Improve readibility in return types composed of chain of associated types

Here is a function I ended up writing in my code (or almost this function, I changed the domain of application to not add cognitive complexity, I guess everyone knows about species and animals).

fn species(
) -> <<Self::SubFamilyType as SubFamilyTrait>::FamilyType as FamilyTrait>::SpeciesType {

So, of course, this function is not alone, it is part of a collection of traits and you're missing the context here. Take a look at this playground for more details.

So here is my question: Is there a way to write this return type in sections/intermediate types, in order to make it more readable?

Actually, in my real code, the chain of associated types was so long that I even made Clippy complained with type_complexity. And Clippy gives a possible solution: define types.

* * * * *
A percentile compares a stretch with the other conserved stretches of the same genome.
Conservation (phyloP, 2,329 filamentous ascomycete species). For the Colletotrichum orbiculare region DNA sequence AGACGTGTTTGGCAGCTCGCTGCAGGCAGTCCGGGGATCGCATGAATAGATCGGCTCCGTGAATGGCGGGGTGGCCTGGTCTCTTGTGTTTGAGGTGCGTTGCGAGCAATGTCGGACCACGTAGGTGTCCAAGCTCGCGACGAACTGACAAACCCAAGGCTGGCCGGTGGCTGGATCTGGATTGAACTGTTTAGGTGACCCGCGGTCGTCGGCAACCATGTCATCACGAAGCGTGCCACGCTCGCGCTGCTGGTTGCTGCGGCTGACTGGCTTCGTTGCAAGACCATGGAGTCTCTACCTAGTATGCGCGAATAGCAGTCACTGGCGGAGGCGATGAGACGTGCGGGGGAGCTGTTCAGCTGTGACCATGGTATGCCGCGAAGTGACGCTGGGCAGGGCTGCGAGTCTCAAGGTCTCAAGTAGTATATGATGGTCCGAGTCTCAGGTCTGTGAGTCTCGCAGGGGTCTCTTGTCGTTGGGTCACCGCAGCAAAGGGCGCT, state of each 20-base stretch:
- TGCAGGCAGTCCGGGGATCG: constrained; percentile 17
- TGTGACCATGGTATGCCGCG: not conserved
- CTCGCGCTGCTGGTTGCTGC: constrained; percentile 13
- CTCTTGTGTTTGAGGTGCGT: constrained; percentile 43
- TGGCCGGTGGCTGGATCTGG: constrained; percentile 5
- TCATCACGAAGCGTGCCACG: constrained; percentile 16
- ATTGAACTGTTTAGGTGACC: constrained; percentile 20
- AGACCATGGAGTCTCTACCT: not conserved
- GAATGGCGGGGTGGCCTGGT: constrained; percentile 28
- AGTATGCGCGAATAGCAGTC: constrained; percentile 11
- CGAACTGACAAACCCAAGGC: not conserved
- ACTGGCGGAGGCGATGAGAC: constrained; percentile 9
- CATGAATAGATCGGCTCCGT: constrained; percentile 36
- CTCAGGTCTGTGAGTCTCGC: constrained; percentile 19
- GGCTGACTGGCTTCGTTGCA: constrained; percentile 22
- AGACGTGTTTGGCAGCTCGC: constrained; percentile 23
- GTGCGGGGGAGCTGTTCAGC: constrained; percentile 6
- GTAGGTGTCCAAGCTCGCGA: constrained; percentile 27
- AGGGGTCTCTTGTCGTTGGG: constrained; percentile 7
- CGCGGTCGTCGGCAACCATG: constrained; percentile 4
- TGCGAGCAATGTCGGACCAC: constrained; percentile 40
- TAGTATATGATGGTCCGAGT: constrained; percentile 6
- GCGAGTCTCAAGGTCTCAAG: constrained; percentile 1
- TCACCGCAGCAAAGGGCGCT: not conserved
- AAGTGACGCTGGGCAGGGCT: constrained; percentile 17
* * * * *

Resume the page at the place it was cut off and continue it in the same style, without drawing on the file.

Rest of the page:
But in this case, I don't really see how I can define a type:

  • since I depend on Self I cannot make a simple type IntermediateType1 = ... outside of the trait
  • and inside the trait, this would be another associated trait which raises 2 problems:
    • it would show in the documentation (but this is basically noise since it's already defined somewhere else)
    • I would need to define it as, in Animal for example: type FamilyType = <Self::SubFamilyType as SubFamily>::FamilyType;, but this gives me the following error :wink:
error[E0658]: associated type defaults are unstable
  --> src/
22 |     type FamilyType = <Self::SubFamilyType as SubFamily>::FamilyType;
   |     ^^^^^^^^^^^^^^^^^^^^^^^^^^^^^^^^^^^^^^^^^^^^^^^^^^^^^^^^^^^^^^^^^
   = note: see issue #29661 <> for more information

error: aborting due to previous error

And I don't really see if and how I could leverage generics to name the intermediate types...